Francesca, Pietro Della

, commonly called Fran­Cesco Dal Borgo A San Sepolcro, a painter of considerable renown, was born at Borgo in Umbria, in 1372. In his youth he studied the mathematics; but at fifteen years of age determined on being a painter, when he was patronised by Gindobaldo Fettro, duke of Urbino. He did not, however, so completely devote his time to painting as to neglect his former studies, but wrote several essays on geometry and perspective, which were long preserved in the duke’s^ library at Urbino. He afterwards painted in Pesara, Ancona, and Ferrara; but few of his works remain at either of these places. Having obtained much reputation, he was sent for to Rome by pope Nicholas V. to paint two historical subjects in the chambers of the Vatican, in concurrence with Bramante di Milano, called Bramantino; but Julius II. destroyed these to make room for Raphael’s Miracle of Bolsena, and St. Peter in Prison. Notwithstanding this degradation of his labours, before the superior powers of Raphael, he was very deserving of esteem, if the account which Vasari gives of him be true, and we consider the imperfect state of the art at the time in which he lived. He exhibited much


This learned academician was unable to persuade himself that antiquity, o enlightened, and so ingenious in the cultivation of the fine arts, could have been ignorant of the union of different parts, in their concerts of voices and instruments, which he calls `the most perfect and sublime part of music' and thinking that he had happily discovered, in a passage of Plato, an indubitable and decisive proof of the ancients having possessed the art if counterpoint, he drew up his opinion into the form of a memoir, and presented it to ths academy of inscriptions and belles lettres, in 1716. M. Burette acquaints us that this abbé learned to play on the harpsichord at an advanced age, and concluding that the ancients, to whom he generously gave all good things, could not do without counterpoint, made them a present of that harmony, with which his aged ears were so pleased.”—By Dr. Burney, in Rees’s Cyclopædia.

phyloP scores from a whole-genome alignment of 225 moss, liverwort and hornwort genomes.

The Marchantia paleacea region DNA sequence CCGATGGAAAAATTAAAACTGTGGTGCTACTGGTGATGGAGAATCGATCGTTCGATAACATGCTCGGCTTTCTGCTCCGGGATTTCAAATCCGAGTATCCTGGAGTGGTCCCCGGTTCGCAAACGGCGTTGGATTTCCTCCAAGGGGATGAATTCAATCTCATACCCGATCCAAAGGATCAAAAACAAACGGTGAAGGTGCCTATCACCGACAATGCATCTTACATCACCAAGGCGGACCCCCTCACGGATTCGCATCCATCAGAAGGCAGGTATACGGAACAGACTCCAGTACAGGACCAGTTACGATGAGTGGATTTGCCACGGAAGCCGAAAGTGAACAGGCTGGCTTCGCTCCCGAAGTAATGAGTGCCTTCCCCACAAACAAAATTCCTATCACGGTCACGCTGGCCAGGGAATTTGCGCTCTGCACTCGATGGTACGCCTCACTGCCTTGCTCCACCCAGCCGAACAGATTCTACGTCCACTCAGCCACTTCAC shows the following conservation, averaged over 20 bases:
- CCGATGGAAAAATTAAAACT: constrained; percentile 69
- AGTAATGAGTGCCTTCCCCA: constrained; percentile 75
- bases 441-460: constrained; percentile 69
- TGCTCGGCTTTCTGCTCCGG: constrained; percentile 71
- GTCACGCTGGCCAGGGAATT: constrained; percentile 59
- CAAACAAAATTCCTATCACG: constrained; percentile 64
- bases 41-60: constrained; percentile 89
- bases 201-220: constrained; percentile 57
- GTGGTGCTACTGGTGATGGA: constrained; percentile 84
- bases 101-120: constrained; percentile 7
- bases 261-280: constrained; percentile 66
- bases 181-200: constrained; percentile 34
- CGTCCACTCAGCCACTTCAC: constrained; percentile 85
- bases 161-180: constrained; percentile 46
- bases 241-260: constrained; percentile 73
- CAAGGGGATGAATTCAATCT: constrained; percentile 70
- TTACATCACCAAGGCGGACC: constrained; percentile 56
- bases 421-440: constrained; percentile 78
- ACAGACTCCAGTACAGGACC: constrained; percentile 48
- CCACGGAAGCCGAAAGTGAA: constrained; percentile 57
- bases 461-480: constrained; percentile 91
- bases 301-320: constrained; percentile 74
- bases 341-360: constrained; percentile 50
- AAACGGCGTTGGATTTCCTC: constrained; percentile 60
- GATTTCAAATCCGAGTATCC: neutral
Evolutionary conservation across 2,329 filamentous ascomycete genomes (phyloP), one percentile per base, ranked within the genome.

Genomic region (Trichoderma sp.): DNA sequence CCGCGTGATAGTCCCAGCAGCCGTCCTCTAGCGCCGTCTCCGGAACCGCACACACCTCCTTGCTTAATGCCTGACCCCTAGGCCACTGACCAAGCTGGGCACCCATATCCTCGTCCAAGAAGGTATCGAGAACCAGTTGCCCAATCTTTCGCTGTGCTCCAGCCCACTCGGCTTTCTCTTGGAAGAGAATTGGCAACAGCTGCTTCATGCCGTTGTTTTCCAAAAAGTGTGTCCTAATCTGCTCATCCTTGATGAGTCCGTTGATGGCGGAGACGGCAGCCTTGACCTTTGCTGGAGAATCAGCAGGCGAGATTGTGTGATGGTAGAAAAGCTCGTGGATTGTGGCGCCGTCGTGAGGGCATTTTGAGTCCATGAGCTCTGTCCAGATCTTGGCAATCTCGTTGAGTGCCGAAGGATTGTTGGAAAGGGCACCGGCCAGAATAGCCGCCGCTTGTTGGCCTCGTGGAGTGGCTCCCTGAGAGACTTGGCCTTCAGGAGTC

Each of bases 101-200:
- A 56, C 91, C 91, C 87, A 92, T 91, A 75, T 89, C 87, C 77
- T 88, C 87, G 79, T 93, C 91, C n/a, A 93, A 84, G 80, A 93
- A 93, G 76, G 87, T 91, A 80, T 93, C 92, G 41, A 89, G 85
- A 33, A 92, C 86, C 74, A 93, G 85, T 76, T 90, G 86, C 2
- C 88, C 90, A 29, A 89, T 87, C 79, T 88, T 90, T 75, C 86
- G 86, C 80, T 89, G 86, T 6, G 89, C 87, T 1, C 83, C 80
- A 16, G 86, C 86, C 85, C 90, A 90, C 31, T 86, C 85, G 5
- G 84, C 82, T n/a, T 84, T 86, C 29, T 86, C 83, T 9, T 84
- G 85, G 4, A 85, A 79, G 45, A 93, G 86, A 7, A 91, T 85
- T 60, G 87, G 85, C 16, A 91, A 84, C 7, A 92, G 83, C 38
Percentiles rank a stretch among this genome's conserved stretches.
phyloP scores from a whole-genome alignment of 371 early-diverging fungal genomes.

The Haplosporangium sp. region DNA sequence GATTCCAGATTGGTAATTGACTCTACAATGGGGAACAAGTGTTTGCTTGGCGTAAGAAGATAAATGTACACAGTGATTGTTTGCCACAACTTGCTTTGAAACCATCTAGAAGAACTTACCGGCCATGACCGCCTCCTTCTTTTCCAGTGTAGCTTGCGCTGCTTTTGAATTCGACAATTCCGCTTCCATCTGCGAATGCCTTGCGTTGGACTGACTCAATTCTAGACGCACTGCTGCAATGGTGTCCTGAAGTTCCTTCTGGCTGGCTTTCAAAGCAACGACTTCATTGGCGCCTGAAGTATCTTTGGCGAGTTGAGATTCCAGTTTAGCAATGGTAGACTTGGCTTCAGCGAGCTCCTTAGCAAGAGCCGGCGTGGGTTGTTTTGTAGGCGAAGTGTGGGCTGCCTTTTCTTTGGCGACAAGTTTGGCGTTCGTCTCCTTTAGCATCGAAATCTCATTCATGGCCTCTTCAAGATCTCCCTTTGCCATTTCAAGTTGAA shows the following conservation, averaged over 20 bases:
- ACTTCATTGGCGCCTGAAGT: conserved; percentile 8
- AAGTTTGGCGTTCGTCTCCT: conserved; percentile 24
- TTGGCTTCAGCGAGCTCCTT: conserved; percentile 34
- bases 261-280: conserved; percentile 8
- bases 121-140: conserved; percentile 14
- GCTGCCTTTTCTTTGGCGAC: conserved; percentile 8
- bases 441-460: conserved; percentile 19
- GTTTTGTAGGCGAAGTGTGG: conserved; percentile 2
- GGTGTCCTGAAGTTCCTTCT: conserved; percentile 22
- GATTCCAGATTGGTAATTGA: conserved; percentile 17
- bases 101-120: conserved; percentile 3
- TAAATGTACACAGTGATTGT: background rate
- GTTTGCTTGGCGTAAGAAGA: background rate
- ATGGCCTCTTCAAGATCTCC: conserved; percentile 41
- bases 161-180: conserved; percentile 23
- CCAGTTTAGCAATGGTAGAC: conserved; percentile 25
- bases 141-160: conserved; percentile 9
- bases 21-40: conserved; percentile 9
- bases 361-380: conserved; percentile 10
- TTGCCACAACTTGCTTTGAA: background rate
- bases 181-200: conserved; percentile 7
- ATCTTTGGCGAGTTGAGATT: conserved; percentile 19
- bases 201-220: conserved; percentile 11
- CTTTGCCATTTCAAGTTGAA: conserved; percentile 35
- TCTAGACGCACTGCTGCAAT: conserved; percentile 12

| knowledge of anatomy, feeling of expression, and of distribution of light and shade. The principal work of Franceses was a night scene, in which he represented an angel carrying a cross, and appearing in vision to the emperor Constantine sleeping in his tent with his chamberlain near him, and some of his soldiers. The light which issued from the cross and the angel illuminated the scene, and was spread over it with the utmost discretion. Every thing appeared to have been studied from nature, and was executed with great propriety and truth. He also painted a battle, which was highly commended for the spirit and fire with which it was conducted; the strength of the expression, and the imitation of nature; particularly a groupe of horsemen, which, Vasari says, “considering the period, cannot be too highly commended.

Having exercised the various talents nature had bestowed upon him till he was eighty-six years old, he died in 1458.1


Vasari.—Pilkington.—Rees’s Cyclopædia.